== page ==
Feral Cats Spared in Santa Ana CaliforniaPublished June 6, 2012
Cat lovers will cheer over the latest news. The lives of two feral cat colonies living in Santa Ana, California have been spared. According to an article recently featured on the Orange County Register the protest scheduled for June 3 was cancelled after Santa Ana officials pulled traps to capture two colonies of feral cats in an effort to stave off an epidemic of typhus, since there was no solid plan on how to handle the cats.
City spokesperson, Jose Gonzalez told the Orange County Register, "We are changing our focus and attacking the real problem, which are the fleas. The main issue right now is to safeguard the community and reduce the risk of typhus."
A couple of weeks ago, Santa Ana officials released an announcement that a child living within the proximity of two schools had been hospitalized with typhus. The child has since made a full recovery.
On May 29, the LA Daily News published a highly disturbing story about two colonies of feral cats living in Santa Ana who were in danger of being trapped on the grounds of two schools by Vector Control officials, in an effort to reduce the flea population and stave off a potential epidemic of typhus.
Opossums had already been trapped by Vector Control officials. But at the time the article was published no feral cats living in the area had been captured. According to Cpl. Anthony Bertagna of the Santa Ana Police, plans were already in the works to set traps that day, at El Sol Science and Arts Academy and the Frances E. Willard Intermediate School. Once the feral cats were trapped, plans were made to sedate and humanely euthanize the cats.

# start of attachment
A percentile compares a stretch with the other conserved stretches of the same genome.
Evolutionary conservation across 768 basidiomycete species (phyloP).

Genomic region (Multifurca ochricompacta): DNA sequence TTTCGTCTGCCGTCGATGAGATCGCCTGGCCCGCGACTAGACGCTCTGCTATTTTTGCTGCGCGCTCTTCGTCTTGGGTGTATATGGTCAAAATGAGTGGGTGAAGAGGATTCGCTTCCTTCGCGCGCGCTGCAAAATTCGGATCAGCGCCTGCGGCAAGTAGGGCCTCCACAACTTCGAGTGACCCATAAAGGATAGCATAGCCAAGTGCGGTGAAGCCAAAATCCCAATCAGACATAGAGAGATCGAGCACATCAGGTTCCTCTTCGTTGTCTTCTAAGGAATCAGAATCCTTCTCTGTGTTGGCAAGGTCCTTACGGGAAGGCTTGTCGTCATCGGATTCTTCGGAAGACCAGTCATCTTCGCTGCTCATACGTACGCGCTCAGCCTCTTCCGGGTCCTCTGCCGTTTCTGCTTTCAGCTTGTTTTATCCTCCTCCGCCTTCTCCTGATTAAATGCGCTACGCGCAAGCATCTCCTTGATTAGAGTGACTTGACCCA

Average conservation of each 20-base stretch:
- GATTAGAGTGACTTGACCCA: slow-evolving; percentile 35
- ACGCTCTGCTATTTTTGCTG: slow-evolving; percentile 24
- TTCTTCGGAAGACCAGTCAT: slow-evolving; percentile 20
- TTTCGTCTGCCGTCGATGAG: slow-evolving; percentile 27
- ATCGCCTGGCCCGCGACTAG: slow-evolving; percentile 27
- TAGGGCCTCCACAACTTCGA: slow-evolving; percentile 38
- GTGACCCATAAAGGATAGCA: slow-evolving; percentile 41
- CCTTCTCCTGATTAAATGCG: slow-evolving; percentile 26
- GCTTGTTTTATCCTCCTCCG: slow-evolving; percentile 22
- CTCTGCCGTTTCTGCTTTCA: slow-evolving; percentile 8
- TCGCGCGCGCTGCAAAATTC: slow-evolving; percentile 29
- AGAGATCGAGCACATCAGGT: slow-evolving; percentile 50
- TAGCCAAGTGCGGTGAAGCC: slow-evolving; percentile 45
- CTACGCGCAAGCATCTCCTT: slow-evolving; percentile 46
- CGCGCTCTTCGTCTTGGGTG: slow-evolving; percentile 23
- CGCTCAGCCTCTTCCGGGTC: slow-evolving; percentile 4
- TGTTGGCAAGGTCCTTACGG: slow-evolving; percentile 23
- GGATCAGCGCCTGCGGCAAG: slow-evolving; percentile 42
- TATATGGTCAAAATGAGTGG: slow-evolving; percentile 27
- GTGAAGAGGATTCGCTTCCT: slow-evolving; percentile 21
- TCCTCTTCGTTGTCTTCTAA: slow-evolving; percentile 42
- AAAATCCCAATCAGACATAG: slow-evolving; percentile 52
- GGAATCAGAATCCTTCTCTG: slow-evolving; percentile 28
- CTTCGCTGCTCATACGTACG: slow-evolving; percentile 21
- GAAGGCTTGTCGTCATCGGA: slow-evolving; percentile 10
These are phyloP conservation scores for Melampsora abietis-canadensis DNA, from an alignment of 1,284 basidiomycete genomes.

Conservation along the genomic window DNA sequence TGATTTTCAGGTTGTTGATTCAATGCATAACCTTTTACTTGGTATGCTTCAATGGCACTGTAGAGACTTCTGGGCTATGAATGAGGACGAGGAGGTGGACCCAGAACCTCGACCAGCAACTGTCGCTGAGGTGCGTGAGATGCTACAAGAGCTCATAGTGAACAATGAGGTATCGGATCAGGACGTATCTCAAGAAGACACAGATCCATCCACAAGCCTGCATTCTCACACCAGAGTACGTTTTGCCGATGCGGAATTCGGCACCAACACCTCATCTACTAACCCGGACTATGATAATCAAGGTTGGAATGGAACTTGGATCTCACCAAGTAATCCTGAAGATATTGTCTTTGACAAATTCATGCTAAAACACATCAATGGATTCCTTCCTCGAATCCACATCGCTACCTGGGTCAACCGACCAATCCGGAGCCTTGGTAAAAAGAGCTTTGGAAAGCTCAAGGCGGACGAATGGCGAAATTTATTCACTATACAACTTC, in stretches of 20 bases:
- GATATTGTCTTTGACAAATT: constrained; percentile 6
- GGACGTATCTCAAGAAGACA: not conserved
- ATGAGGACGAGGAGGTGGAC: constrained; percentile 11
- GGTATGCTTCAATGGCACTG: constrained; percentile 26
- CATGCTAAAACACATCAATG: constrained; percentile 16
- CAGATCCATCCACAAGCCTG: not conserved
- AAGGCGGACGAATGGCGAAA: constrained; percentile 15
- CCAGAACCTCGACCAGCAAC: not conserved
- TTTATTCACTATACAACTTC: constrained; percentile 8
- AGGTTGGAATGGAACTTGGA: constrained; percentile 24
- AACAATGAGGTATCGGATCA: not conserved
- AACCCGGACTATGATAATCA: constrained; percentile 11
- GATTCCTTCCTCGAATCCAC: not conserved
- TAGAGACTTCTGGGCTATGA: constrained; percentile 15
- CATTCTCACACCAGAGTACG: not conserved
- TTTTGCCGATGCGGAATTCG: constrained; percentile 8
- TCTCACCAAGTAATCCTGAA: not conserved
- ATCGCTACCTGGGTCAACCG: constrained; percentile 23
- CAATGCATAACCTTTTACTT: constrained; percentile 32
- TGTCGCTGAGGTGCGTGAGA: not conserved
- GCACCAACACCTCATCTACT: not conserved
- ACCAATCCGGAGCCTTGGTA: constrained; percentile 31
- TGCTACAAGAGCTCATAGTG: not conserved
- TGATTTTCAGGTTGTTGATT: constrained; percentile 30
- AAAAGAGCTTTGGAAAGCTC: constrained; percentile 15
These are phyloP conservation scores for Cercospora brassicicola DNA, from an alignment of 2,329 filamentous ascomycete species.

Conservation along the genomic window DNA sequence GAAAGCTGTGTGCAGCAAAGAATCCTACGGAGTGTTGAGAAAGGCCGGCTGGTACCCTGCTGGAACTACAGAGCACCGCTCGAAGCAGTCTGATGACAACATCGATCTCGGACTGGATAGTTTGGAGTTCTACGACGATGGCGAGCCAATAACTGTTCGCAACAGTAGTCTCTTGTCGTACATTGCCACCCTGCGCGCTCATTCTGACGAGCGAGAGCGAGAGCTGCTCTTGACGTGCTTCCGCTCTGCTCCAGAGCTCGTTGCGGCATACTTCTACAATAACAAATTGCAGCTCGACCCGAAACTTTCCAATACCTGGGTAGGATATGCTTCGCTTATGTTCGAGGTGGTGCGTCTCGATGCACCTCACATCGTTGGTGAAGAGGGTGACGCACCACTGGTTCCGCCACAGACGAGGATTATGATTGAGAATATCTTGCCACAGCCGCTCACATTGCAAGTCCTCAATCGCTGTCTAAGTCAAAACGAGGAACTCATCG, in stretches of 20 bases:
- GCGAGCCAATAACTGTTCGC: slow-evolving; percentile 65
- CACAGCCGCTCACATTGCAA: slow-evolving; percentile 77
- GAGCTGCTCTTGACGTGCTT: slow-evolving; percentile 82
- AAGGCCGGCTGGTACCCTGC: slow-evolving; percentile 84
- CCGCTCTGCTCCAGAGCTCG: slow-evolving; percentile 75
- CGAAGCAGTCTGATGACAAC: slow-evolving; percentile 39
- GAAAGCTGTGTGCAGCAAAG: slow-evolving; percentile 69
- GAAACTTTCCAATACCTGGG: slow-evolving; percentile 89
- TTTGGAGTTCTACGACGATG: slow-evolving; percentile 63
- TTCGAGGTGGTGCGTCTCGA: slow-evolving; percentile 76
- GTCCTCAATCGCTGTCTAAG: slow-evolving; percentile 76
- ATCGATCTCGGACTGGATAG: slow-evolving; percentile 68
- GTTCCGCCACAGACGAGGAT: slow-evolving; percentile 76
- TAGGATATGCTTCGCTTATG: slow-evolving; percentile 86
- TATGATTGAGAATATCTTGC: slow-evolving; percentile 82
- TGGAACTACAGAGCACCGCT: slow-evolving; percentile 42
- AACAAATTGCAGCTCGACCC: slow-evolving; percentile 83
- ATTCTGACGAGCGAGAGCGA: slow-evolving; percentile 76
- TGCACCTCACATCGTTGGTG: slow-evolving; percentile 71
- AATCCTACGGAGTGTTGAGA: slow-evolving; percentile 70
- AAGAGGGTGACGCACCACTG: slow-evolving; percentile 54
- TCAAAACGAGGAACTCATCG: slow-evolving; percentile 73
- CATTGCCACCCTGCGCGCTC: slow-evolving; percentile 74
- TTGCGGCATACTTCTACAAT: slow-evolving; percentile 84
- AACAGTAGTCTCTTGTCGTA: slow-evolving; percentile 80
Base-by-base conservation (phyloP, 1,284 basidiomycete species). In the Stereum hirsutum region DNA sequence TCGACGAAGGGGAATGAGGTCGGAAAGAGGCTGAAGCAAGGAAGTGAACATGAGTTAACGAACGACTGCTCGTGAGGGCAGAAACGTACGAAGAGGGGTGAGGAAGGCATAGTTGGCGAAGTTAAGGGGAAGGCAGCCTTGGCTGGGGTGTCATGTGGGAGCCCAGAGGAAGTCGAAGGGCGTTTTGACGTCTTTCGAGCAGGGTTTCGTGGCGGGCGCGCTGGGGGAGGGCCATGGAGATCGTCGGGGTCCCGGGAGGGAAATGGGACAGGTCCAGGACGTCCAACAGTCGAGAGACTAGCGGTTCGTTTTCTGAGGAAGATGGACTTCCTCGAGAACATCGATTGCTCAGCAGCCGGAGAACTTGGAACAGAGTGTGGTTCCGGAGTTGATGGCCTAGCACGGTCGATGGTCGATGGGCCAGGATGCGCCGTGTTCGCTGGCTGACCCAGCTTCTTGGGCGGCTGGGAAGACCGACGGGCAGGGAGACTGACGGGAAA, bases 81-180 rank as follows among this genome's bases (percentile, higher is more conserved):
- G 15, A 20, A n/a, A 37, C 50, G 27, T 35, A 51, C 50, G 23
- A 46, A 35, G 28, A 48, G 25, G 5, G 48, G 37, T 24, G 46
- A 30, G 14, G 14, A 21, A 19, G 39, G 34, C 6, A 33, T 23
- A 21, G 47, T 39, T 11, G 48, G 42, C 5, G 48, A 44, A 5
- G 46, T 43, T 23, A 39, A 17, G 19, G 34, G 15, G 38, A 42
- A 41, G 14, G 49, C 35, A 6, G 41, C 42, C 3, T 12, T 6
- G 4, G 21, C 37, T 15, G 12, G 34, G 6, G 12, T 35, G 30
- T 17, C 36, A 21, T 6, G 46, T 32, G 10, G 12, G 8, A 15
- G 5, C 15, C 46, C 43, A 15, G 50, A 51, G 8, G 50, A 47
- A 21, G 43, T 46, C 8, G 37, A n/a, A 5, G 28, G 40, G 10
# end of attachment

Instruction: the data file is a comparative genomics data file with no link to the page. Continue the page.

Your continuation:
Gonzalez said the Vector Control officials had been disseminating information to local residents on how to avoid being infected with typhus, a potentially deadly disease which is commonly transmitted by fleas. Residents were also advised to treat their pets with flea prevention medication.
Gonzalez told the LA Daily News, “The issue here is, the person lives in close proximity to two schools and because there are feral cats on the school grounds.”
Responding to Santa Ana officials’ plans to trap the feral cats living on the schools’ property, in a press release on bizjournals.com, Alley Cat Allies implored the Santa Ana public workers to stop the trapping and killing of these feral cats in their misguided effort to eradicate flea-born typhus.
Becky Robinson, president and co-founder of the organization said, "This trapping ignores the basic scientific fact that typhus is not spread by cats—it is caused by a bacteria spread by fleas. Killing cats is cruel and is not a solution."
Fleas are versatile parasites, according to Epidemiologist Deborah L. Ackerman, M.S., and Ph.D. If the cats are removed, fleas will just turn their attention to other suitable hosts, such as dogs, opossums, mice and raccoons.
Instead of killing the feral cats, Alley Cat Allies advised Santa Ana officials to focus their efforts on flea control; the source of typhus and follow the example of other areas with typhus cases.
Alley Cat Allies also urged Santa Ana officials to offer community residents the resources to ensure the pets with which they live are protected.
It’s a great relief that Santa Ana officials have replaced their plan to trap the cats with a far more logical one which focuses on flea control. If the cats were able to know what lay in store for them, I bet they would be greatly relieved as well.
What was your reaction to Santa Ana officials’ change of heart? Share with a comment.